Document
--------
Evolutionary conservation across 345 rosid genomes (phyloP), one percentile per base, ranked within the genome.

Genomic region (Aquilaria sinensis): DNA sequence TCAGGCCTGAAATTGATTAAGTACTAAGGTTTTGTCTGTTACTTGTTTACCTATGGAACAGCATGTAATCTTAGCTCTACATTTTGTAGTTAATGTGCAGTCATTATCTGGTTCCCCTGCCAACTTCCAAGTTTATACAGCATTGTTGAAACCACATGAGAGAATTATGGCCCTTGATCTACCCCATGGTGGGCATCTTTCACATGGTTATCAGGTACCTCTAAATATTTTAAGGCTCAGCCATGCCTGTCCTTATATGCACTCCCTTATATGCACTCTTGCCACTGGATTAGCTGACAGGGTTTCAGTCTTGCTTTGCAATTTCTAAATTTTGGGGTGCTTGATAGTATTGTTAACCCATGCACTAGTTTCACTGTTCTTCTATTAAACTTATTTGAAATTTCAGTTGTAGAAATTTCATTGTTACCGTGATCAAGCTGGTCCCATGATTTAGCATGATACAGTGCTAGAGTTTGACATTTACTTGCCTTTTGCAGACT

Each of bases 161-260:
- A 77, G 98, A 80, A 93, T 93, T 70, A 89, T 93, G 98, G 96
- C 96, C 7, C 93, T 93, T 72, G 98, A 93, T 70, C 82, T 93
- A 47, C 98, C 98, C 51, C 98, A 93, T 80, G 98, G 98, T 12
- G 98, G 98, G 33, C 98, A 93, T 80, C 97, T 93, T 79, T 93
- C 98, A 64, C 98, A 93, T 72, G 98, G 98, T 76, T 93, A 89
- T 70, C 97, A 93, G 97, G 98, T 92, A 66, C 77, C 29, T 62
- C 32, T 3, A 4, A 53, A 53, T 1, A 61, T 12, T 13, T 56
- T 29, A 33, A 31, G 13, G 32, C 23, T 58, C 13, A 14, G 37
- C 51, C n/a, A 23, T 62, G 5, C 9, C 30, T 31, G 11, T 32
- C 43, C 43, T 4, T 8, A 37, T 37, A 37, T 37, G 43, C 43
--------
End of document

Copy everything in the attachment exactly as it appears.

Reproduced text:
Evolutionary conservation across 345 rosid genomes (phyloP), one percentile per base, ranked within the genome.

Genomic region (Aquilaria sinensis): DNA sequence TCAGGCCTGAAATTGATTAAGTACTAAGGTTTTGTCTGTTACTTGTTTACCTATGGAACAGCATGTAATCTTAGCTCTACATTTTGTAGTTAATGTGCAGTCATTATCTGGTTCCCCTGCCAACTTCCAAGTTTATACAGCATTGTTGAAACCACATGAGAGAATTATGGCCCTTGATCTACCCCATGGTGGGCATCTTTCACATGGTTATCAGGTACCTCTAAATATTTTAAGGCTCAGCCATGCCTGTCCTTATATGCACTCCCTTATATGCACTCTTGCCACTGGATTAGCTGACAGGGTTTCAGTCTTGCTTTGCAATTTCTAAATTTTGGGGTGCTTGATAGTATTGTTAACCCATGCACTAGTTTCACTGTTCTTCTATTAAACTTATTTGAAATTTCAGTTGTAGAAATTTCATTGTTACCGTGATCAAGCTGGTCCCATGATTTAGCATGATACAGTGCTAGAGTTTGACATTTACTTGCCTTTTGCAGACT

Each of bases 161-260:
- A 77, G 98, A 80, A 93, T 93, T 70, A 89, T 93, G 98, G 96
- C 96, C 7, C 93, T 93, T 72, G 98, A 93, T 70, C 82, T 93
- A 47, C 98, C 98, C 51, C 98, A 93, T 80, G 98, G 98, T 12
- G 98, G 98, G 33, C 98, A 93, T 80, C 97, T 93, T 79, T 93
- C 98, A 64, C 98, A 93, T 72, G 98, G 98, T 76, T 93, A 89
- T 70, C 97, A 93, G 97, G 98, T 92, A 66, C 77, C 29, T 62
- C 32, T 3, A 4, A 53, A 53, T 1, A 61, T 12, T 13, T 56
- T 29, A 33, A 31, G 13, G 32, C 23, T 58, C 13, A 14, G 37
- C 51, C n/a, A 23, T 62, G 5, C 9, C 30, T 31, G 11, T 32
- C 43, C 43, T 4, T 8, A 37, T 37, A 37, T 37, G 43, C 43